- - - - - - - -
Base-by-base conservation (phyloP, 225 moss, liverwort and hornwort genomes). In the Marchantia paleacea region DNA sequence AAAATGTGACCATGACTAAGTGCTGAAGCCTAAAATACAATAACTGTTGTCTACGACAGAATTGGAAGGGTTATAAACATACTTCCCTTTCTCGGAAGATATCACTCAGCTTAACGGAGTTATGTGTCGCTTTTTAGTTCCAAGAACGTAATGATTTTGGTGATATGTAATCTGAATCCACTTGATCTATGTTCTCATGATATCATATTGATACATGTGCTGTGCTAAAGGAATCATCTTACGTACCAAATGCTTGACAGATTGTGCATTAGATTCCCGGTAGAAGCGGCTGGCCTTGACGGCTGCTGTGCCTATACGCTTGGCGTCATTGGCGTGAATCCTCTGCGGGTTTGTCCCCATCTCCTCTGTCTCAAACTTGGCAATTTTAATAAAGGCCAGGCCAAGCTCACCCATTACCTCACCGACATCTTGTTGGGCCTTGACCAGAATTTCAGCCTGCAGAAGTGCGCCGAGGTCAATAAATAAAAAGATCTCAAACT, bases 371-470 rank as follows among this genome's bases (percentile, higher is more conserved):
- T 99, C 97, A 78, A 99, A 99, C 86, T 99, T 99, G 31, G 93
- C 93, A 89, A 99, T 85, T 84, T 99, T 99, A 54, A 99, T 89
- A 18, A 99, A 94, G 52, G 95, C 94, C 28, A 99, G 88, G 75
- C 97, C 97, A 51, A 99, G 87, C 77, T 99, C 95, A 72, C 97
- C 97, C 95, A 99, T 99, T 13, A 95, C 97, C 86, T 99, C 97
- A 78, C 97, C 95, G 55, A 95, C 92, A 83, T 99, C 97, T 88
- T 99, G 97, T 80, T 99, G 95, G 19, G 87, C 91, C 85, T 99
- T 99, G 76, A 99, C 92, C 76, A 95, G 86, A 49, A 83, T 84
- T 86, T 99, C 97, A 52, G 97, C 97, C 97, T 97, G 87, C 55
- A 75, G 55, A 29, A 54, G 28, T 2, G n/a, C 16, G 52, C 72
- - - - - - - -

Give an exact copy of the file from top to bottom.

Base-by-base conservation (phyloP, 225 moss, liverwort and hornwort genomes). In the Marchantia paleacea region DNA sequence AAAATGTGACCATGACTAAGTGCTGAAGCCTAAAATACAATAACTGTTGTCTACGACAGAATTGGAAGGGTTATAAACATACTTCCCTTTCTCGGAAGATATCACTCAGCTTAACGGAGTTATGTGTCGCTTTTTAGTTCCAAGAACGTAATGATTTTGGTGATATGTAATCTGAATCCACTTGATCTATGTTCTCATGATATCATATTGATACATGTGCTGTGCTAAAGGAATCATCTTACGTACCAAATGCTTGACAGATTGTGCATTAGATTCCCGGTAGAAGCGGCTGGCCTTGACGGCTGCTGTGCCTATACGCTTGGCGTCATTGGCGTGAATCCTCTGCGGGTTTGTCCCCATCTCCTCTGTCTCAAACTTGGCAATTTTAATAAAGGCCAGGCCAAGCTCACCCATTACCTCACCGACATCTTGTTGGGCCTTGACCAGAATTTCAGCCTGCAGAAGTGCGCCGAGGTCAATAAATAAAAAGATCTCAAACT, bases 371-470 rank as follows among this genome's bases (percentile, higher is more conserved):
- T 99, C 97, A 78, A 99, A 99, C 86, T 99, T 99, G 31, G 93
- C 93, A 89, A 99, T 85, T 84, T 99, T 99, A 54, A 99, T 89
- A 18, A 99, A 94, G 52, G 95, C 94, C 28, A 99, G 88, G 75
- C 97, C 97, A 51, A 99, G 87, C 77, T 99, C 95, A 72, C 97
- C 97, C 95, A 99, T 99, T 13, A 95, C 97, C 86, T 99, C 97
- A 78, C 97, C 95, G 55, A 95, C 92, A 83, T 99, C 97, T 88
- T 99, G 97, T 80, T 99, G 95, G 19, G 87, C 91, C 85, T 99
- T 99, G 76, A 99, C 92, C 76, A 95, G 86, A 49, A 83, T 84
- T 86, T 99, C 97, A 52, G 97, C 97, C 97, T 97, G 87, C 55
- A 75, G 55, A 29, A 54, G 28, T 2, G n/a, C 16, G 52, C 72